“The significance of this efficacy within this [subgroup] is important as patients with melanoma, particularly BRAF wild-type melanoma, only usually have 2 or fewer lines of prior therapy with PD-1 and CLTA-4 [inhibitors] before needing to seek alternative treatment,” said lead study author Michael A. Postow, MD, a medical oncologist and chief of the Melanoma Service at Memorial Sloan Kettering Cancer Center in New York, New York, in a poster presentation of the data.

No patients who had 3 or more prior lines of therapy (n=21) derived a response. Four patients in this subgroup had SD, and 15 patients had progressive disease. Additionally, 1 patient’s best overall response was unknown.

The DCRs were 35.9% (n=14) in all patients, 52.6% (n=10) in patients with 2 or fewer prior treatments, and 20.0% (n = 4) in patients with 3 or more prior treatments. The median PFS was 9 weeks (range, 8-16), 17 weeks (range, 8-55), and 16 weeks (range, 8-19), respectively.

Baseline patient characteristics indicated that 100% of patients in the melanoma cohort were refractory to or relapsed following anti–PD-1/PD-L1 therapy. Moreover, 87.5% of patients (n=35) had immediate prior anti–PD-1/PD-L1 therapy.

Other prior treatments included anti–CLTA-4 therapy (n=28; 70.0%), investigational immunotherapy (n=17; 42.5%), MEK/ERK inhibitor(n =9; 22.5%), BRAF inhibitor (n = 5; 12.5%), and chemotherapy (n=4; 10.0%).

Ten percent (n=4) of patients derived a complete response as the best response to prior anti–PD-1/PD-L1 therapy; 7.5% (n =3) had a PR, 45.0%(n = 18) had SD, 25% (n = 10) had progressive disease, and 12.5% (n = 5) had an unknown best response to prior anti–PD-1/PD-L1 therapy.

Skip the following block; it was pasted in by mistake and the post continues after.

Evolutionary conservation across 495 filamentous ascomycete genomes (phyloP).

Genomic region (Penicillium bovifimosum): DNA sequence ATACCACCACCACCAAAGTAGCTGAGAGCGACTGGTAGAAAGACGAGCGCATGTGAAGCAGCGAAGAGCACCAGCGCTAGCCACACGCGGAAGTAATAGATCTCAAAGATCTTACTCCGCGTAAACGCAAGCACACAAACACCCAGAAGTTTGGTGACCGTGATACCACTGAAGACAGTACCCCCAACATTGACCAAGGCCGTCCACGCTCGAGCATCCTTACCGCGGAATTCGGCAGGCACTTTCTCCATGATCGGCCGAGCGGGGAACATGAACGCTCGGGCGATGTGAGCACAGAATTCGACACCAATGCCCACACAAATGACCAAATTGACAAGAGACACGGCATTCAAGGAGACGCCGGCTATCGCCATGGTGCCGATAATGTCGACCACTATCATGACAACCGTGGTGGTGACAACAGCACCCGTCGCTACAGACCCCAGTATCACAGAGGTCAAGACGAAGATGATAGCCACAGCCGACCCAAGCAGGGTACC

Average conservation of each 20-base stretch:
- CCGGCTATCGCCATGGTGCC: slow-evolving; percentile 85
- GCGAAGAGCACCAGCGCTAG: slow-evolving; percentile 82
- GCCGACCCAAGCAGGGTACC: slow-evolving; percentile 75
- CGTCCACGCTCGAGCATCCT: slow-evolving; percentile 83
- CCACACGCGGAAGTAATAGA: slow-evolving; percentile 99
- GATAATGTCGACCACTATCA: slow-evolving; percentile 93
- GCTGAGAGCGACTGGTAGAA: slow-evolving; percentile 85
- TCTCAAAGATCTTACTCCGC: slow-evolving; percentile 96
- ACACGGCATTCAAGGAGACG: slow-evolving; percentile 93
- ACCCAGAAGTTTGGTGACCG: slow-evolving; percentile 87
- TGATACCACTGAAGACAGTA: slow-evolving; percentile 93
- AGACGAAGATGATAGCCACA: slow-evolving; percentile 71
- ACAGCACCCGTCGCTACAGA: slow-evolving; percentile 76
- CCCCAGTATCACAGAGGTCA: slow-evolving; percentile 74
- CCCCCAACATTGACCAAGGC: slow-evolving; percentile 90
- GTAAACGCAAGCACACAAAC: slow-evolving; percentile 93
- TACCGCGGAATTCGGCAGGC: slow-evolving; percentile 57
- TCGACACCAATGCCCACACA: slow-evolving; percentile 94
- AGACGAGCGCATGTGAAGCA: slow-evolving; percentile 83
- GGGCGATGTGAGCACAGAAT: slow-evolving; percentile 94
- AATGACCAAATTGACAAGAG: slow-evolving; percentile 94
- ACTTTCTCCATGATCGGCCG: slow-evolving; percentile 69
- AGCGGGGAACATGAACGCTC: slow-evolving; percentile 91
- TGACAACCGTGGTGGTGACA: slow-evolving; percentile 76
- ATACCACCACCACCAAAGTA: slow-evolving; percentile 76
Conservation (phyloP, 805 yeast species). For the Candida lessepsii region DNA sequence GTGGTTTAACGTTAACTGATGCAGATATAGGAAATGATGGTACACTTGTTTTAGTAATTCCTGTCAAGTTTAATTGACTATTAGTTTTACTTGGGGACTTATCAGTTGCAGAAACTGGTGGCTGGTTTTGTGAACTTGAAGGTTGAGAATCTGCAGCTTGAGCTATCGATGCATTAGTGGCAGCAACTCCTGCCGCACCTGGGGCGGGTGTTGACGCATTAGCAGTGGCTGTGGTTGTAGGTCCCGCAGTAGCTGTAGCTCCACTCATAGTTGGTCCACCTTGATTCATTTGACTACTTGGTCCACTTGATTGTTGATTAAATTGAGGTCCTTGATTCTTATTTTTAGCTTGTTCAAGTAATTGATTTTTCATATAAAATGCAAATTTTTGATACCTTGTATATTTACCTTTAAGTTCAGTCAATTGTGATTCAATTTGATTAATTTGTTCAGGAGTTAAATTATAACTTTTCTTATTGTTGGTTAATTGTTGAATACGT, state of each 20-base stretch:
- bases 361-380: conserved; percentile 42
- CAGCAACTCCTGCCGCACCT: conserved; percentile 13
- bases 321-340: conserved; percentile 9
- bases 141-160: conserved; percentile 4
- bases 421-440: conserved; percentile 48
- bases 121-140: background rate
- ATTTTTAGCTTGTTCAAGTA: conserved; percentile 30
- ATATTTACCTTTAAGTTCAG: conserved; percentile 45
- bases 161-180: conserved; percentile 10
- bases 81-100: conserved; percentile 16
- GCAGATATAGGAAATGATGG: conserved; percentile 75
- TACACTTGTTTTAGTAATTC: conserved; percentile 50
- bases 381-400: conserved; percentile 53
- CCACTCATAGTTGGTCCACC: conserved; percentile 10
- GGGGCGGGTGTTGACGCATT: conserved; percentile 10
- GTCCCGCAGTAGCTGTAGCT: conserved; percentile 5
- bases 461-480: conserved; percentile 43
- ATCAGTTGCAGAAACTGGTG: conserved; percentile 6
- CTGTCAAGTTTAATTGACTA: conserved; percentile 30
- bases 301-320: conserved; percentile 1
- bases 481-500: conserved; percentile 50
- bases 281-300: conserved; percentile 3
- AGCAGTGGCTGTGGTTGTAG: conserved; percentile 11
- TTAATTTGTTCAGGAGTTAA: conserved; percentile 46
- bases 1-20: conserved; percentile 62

All-grade TEAEs occurring in more than 15% of patients in the melanoma cohort included increased aspartate aminotransferase (AST; n=15; 37.5%) levels, increased alanine transaminase (ALT; n=15; 37.5%) levels, fatigue (n=11; 27.5%), and nausea (n=11; 27.5%). A proportion of each toxicity was found to be treatment related. Immune-related TRAEs included increased AST (n=13; 32.5%), increased ALT levels (n=13; 32.5%), pruritus (n=7; 17.5%),increased alkaline phosphatase levels (n=6;15.0%), and rash (n=7; 17.5%).

The MARIO-1 trial is ongoing, evaluating the combination of eganelisib and nivolumab in patients with non–small cell lung cancer (part E),triple-negative breast cancer (TNBC; part F), adrenocortical carcinoma (part G), mesothelioma (part G), and high-circulating myeloid derived suppressor cells (part H).

Investigators are also evaluating eganelisib in combination with nivolumab as second-line therapy for patients with advanced urothelial carcinoma in the phase 2 MARIO-275 trial (NCT03980041). In addition, they are examining the agent in combination with atezolizumab (Tecentriq), nab-paclitaxel (Abraxane), and bevacizumab (Avastin) as first-line therapy for patients with TNBC or renal cell carcinoma in the phase 2 MARIO-3 trial (NCT03961698).

References:

1. Cohen EEW, Postow M, Sullivan RJ, et al. Updated clinical data from the squamous cell carcinoma of the head and neck (SCCHN) expansion cohort of an ongoing ph1/1b study of eganelisib (formerly IPI-549) in combination with nivolumab. Paper presented at: 2020 STIC Annual Meeting; November 9-14, 2020; virtual. Abstract 352.

2. Postow M, Sullivan RJ, Cohen EEW, et al. Updated clinical data from the melanoma expansion cohort of an ongoing ph1/1b study of eganelisib (formerly IPI-549) in combination with nivolumab. Poster presented at: 2020 SITC Annual Meeting; November 9-14, 2020; virtual. Abstract 434.